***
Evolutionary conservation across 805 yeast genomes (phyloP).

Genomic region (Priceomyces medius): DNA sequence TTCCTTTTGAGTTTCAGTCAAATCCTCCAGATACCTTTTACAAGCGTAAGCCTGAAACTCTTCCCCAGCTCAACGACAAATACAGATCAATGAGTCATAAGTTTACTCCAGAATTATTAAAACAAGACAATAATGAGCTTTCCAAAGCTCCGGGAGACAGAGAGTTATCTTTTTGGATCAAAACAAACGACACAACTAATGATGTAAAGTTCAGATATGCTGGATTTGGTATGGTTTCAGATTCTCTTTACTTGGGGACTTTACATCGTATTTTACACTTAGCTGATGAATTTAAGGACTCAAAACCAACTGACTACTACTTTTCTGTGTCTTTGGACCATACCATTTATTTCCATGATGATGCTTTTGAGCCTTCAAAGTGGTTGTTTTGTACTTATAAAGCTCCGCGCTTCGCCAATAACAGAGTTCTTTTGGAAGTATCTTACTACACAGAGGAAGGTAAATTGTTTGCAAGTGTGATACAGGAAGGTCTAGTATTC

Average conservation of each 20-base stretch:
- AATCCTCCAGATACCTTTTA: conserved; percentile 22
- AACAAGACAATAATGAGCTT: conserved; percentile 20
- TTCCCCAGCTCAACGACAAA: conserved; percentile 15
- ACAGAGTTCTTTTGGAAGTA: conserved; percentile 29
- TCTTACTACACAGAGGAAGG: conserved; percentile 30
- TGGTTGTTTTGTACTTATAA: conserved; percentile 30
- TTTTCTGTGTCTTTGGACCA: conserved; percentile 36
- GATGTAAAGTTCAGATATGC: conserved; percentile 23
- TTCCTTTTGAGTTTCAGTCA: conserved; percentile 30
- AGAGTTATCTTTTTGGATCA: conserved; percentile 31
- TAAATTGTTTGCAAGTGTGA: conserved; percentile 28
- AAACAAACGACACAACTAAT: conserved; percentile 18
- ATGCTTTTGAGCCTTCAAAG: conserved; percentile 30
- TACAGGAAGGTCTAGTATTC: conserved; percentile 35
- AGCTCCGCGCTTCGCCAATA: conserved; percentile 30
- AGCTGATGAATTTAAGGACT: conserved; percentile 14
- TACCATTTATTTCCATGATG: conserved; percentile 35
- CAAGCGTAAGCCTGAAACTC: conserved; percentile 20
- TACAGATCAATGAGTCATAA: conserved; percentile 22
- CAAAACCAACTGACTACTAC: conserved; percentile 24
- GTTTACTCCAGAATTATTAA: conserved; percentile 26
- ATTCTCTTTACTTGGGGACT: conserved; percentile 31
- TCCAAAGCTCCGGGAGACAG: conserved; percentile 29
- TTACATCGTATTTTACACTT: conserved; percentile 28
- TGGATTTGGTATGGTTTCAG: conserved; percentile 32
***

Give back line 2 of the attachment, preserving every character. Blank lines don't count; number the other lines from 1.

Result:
Genomic region (Priceomyces medius): DNA sequence TTCCTTTTGAGTTTCAGTCAAATCCTCCAGATACCTTTTACAAGCGTAAGCCTGAAACTCTTCCCCAGCTCAACGACAAATACAGATCAATGAGTCATAAGTTTACTCCAGAATTATTAAAACAAGACAATAATGAGCTTTCCAAAGCTCCGGGAGACAGAGAGTTATCTTTTTGGATCAAAACAAACGACACAACTAATGATGTAAAGTTCAGATATGCTGGATTTGGTATGGTTTCAGATTCTCTTTACTTGGGGACTTTACATCGTATTTTACACTTAGCTGATGAATTTAAGGACTCAAAACCAACTGACTACTACTTTTCTGTGTCTTTGGACCATACCATTTATTTCCATGATGATGCTTTTGAGCCTTCAAAGTGGTTGTTTTGTACTTATAAAGCTCCGCGCTTCGCCAATAACAGAGTTCTTTTGGAAGTATCTTACTACACAGAGGAAGGTAAATTGTTTGCAAGTGTGATACAGGAAGGTCTAGTATTC